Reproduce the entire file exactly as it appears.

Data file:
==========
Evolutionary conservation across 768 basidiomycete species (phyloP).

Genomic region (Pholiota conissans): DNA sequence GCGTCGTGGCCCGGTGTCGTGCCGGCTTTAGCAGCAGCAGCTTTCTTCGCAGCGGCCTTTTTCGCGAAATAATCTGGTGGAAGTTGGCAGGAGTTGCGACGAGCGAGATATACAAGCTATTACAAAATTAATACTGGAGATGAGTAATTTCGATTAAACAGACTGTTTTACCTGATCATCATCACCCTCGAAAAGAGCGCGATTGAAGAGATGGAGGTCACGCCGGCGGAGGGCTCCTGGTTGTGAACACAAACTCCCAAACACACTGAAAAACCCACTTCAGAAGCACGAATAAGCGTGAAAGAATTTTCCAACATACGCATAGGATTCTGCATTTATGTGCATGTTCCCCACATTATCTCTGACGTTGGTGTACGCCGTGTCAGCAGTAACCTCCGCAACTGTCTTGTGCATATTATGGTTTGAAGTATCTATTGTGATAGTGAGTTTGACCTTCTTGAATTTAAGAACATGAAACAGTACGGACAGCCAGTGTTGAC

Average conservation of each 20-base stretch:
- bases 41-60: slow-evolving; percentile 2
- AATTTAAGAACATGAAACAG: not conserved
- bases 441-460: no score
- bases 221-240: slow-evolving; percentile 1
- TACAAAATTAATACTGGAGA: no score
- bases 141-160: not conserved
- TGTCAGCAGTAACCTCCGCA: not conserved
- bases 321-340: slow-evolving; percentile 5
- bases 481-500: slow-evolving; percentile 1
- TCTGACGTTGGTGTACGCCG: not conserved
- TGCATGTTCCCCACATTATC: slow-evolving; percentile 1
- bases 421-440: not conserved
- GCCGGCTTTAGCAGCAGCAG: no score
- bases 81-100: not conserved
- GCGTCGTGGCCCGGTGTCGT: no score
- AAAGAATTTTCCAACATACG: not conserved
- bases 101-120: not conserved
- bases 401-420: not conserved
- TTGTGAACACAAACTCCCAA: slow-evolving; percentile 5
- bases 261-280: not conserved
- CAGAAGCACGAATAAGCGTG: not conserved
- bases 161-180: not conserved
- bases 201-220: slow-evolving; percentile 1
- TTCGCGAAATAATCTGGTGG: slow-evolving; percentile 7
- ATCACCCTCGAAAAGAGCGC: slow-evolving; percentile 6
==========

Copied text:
Evolutionary conservation across 768 basidiomycete species (phyloP).

Genomic region (Pholiota conissans): DNA sequence GCGTCGTGGCCCGGTGTCGTGCCGGCTTTAGCAGCAGCAGCTTTCTTCGCAGCGGCCTTTTTCGCGAAATAATCTGGTGGAAGTTGGCAGGAGTTGCGACGAGCGAGATATACAAGCTATTACAAAATTAATACTGGAGATGAGTAATTTCGATTAAACAGACTGTTTTACCTGATCATCATCACCCTCGAAAAGAGCGCGATTGAAGAGATGGAGGTCACGCCGGCGGAGGGCTCCTGGTTGTGAACACAAACTCCCAAACACACTGAAAAACCCACTTCAGAAGCACGAATAAGCGTGAAAGAATTTTCCAACATACGCATAGGATTCTGCATTTATGTGCATGTTCCCCACATTATCTCTGACGTTGGTGTACGCCGTGTCAGCAGTAACCTCCGCAACTGTCTTGTGCATATTATGGTTTGAAGTATCTATTGTGATAGTGAGTTTGACCTTCTTGAATTTAAGAACATGAAACAGTACGGACAGCCAGTGTTGAC

Average conservation of each 20-base stretch:
- bases 41-60: slow-evolving; percentile 2
- AATTTAAGAACATGAAACAG: not conserved
- bases 441-460: no score
- bases 221-240: slow-evolving; percentile 1
- TACAAAATTAATACTGGAGA: no score
- bases 141-160: not conserved
- TGTCAGCAGTAACCTCCGCA: not conserved
- bases 321-340: slow-evolving; percentile 5
- bases 481-500: slow-evolving; percentile 1
- TCTGACGTTGGTGTACGCCG: not conserved
- TGCATGTTCCCCACATTATC: slow-evolving; percentile 1
- bases 421-440: not conserved
- GCCGGCTTTAGCAGCAGCAG: no score
- bases 81-100: not conserved
- GCGTCGTGGCCCGGTGTCGT: no score
- AAAGAATTTTCCAACATACG: not conserved
- bases 101-120: not conserved
- bases 401-420: not conserved
- TTGTGAACACAAACTCCCAA: slow-evolving; percentile 5
- bases 261-280: not conserved
- CAGAAGCACGAATAAGCGTG: not conserved
- bases 161-180: not conserved
- bases 201-220: slow-evolving; percentile 1
- TTCGCGAAATAATCTGGTGG: slow-evolving; percentile 7
- ATCACCCTCGAAAAGAGCGC: slow-evolving; percentile 6